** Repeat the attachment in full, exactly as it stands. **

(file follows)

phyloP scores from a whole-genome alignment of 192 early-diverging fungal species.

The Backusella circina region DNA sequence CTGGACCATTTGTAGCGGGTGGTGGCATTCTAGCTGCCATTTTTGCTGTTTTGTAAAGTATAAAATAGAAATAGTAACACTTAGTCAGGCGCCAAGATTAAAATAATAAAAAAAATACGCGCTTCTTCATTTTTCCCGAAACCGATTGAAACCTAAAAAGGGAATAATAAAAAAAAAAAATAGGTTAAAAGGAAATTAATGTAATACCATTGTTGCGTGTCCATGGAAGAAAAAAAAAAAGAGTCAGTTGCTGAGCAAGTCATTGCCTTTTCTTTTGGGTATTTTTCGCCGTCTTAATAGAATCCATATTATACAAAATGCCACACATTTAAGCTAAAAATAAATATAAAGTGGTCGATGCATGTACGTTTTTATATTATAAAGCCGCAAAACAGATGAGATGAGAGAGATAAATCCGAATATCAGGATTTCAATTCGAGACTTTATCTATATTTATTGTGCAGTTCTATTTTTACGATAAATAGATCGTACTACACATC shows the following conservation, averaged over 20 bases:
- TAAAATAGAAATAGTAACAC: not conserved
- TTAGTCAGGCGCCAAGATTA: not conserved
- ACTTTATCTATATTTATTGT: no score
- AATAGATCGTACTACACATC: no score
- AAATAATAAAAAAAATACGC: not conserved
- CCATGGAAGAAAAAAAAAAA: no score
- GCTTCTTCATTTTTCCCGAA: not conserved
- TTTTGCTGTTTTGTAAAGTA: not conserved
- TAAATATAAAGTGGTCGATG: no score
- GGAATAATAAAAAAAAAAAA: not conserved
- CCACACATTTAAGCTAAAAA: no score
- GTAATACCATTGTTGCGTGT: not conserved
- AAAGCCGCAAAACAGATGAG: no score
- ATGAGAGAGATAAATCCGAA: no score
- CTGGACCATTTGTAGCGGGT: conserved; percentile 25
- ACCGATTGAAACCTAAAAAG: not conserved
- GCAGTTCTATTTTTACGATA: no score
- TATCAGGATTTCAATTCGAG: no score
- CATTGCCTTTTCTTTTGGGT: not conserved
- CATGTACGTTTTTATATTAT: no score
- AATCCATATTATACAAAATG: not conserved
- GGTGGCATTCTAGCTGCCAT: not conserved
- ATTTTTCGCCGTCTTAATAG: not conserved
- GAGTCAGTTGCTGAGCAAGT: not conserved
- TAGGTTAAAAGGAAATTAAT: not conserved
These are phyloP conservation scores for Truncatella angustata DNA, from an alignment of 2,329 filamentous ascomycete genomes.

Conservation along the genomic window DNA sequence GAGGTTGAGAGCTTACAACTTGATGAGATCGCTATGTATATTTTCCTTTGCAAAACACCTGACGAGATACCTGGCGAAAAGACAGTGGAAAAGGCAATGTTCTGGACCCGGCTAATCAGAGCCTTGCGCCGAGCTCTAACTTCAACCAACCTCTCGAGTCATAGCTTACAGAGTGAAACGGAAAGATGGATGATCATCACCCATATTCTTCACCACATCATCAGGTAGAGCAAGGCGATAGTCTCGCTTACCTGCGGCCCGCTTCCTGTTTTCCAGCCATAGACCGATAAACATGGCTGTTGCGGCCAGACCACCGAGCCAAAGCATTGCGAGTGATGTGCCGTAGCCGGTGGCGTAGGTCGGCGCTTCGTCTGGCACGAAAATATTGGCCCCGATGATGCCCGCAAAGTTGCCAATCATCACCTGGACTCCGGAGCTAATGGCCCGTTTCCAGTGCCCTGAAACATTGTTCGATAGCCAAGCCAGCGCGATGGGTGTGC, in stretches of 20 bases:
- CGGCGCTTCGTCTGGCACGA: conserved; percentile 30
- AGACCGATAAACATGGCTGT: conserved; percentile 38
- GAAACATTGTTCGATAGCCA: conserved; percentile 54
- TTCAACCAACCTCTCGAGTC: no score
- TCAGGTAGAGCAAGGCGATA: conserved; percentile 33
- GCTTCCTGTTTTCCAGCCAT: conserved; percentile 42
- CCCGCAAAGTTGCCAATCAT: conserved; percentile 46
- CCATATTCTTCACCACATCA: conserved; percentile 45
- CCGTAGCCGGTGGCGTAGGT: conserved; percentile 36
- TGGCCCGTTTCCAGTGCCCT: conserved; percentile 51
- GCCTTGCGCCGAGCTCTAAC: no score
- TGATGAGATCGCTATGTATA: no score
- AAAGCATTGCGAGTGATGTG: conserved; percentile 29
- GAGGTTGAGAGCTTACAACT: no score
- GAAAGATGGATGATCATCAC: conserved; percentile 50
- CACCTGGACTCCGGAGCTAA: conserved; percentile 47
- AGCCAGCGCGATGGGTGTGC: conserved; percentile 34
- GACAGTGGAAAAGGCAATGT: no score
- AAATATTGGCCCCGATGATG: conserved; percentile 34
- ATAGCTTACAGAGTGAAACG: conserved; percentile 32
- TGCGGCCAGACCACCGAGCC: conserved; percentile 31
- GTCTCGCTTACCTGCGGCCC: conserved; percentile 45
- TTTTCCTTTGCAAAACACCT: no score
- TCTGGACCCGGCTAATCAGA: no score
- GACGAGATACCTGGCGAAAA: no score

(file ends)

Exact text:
phyloP scores from a whole-genome alignment of 192 early-diverging fungal species.

The Backusella circina region DNA sequence CTGGACCATTTGTAGCGGGTGGTGGCATTCTAGCTGCCATTTTTGCTGTTTTGTAAAGTATAAAATAGAAATAGTAACACTTAGTCAGGCGCCAAGATTAAAATAATAAAAAAAATACGCGCTTCTTCATTTTTCCCGAAACCGATTGAAACCTAAAAAGGGAATAATAAAAAAAAAAAATAGGTTAAAAGGAAATTAATGTAATACCATTGTTGCGTGTCCATGGAAGAAAAAAAAAAAGAGTCAGTTGCTGAGCAAGTCATTGCCTTTTCTTTTGGGTATTTTTCGCCGTCTTAATAGAATCCATATTATACAAAATGCCACACATTTAAGCTAAAAATAAATATAAAGTGGTCGATGCATGTACGTTTTTATATTATAAAGCCGCAAAACAGATGAGATGAGAGAGATAAATCCGAATATCAGGATTTCAATTCGAGACTTTATCTATATTTATTGTGCAGTTCTATTTTTACGATAAATAGATCGTACTACACATC shows the following conservation, averaged over 20 bases:
- TAAAATAGAAATAGTAACAC: not conserved
- TTAGTCAGGCGCCAAGATTA: not conserved
- ACTTTATCTATATTTATTGT: no score
- AATAGATCGTACTACACATC: no score
- AAATAATAAAAAAAATACGC: not conserved
- CCATGGAAGAAAAAAAAAAA: no score
- GCTTCTTCATTTTTCCCGAA: not conserved
- TTTTGCTGTTTTGTAAAGTA: not conserved
- TAAATATAAAGTGGTCGATG: no score
- GGAATAATAAAAAAAAAAAA: not conserved
- CCACACATTTAAGCTAAAAA: no score
- GTAATACCATTGTTGCGTGT: not conserved
- AAAGCCGCAAAACAGATGAG: no score
- ATGAGAGAGATAAATCCGAA: no score
- CTGGACCATTTGTAGCGGGT: conserved; percentile 25
- ACCGATTGAAACCTAAAAAG: not conserved
- GCAGTTCTATTTTTACGATA: no score
- TATCAGGATTTCAATTCGAG: no score
- CATTGCCTTTTCTTTTGGGT: not conserved
- CATGTACGTTTTTATATTAT: no score
- AATCCATATTATACAAAATG: not conserved
- GGTGGCATTCTAGCTGCCAT: not conserved
- ATTTTTCGCCGTCTTAATAG: not conserved
- GAGTCAGTTGCTGAGCAAGT: not conserved
- TAGGTTAAAAGGAAATTAAT: not conserved
These are phyloP conservation scores for Truncatella angustata DNA, from an alignment of 2,329 filamentous ascomycete genomes.

Conservation along the genomic window DNA sequence GAGGTTGAGAGCTTACAACTTGATGAGATCGCTATGTATATTTTCCTTTGCAAAACACCTGACGAGATACCTGGCGAAAAGACAGTGGAAAAGGCAATGTTCTGGACCCGGCTAATCAGAGCCTTGCGCCGAGCTCTAACTTCAACCAACCTCTCGAGTCATAGCTTACAGAGTGAAACGGAAAGATGGATGATCATCACCCATATTCTTCACCACATCATCAGGTAGAGCAAGGCGATAGTCTCGCTTACCTGCGGCCCGCTTCCTGTTTTCCAGCCATAGACCGATAAACATGGCTGTTGCGGCCAGACCACCGAGCCAAAGCATTGCGAGTGATGTGCCGTAGCCGGTGGCGTAGGTCGGCGCTTCGTCTGGCACGAAAATATTGGCCCCGATGATGCCCGCAAAGTTGCCAATCATCACCTGGACTCCGGAGCTAATGGCCCGTTTCCAGTGCCCTGAAACATTGTTCGATAGCCAAGCCAGCGCGATGGGTGTGC, in stretches of 20 bases:
- CGGCGCTTCGTCTGGCACGA: conserved; percentile 30
- AGACCGATAAACATGGCTGT: conserved; percentile 38
- GAAACATTGTTCGATAGCCA: conserved; percentile 54
- TTCAACCAACCTCTCGAGTC: no score
- TCAGGTAGAGCAAGGCGATA: conserved; percentile 33
- GCTTCCTGTTTTCCAGCCAT: conserved; percentile 42
- CCCGCAAAGTTGCCAATCAT: conserved; percentile 46
- CCATATTCTTCACCACATCA: conserved; percentile 45
- CCGTAGCCGGTGGCGTAGGT: conserved; percentile 36
- TGGCCCGTTTCCAGTGCCCT: conserved; percentile 51
- GCCTTGCGCCGAGCTCTAAC: no score
- TGATGAGATCGCTATGTATA: no score
- AAAGCATTGCGAGTGATGTG: conserved; percentile 29
- GAGGTTGAGAGCTTACAACT: no score
- GAAAGATGGATGATCATCAC: conserved; percentile 50
- CACCTGGACTCCGGAGCTAA: conserved; percentile 47
- AGCCAGCGCGATGGGTGTGC: conserved; percentile 34
- GACAGTGGAAAAGGCAATGT: no score
- AAATATTGGCCCCGATGATG: conserved; percentile 34
- ATAGCTTACAGAGTGAAACG: conserved; percentile 32
- TGCGGCCAGACCACCGAGCC: conserved; percentile 31
- GTCTCGCTTACCTGCGGCCC: conserved; percentile 45
- TTTTCCTTTGCAAAACACCT: no score
- TCTGGACCCGGCTAATCAGA: no score
- GACGAGATACCTGGCGAAAA: no score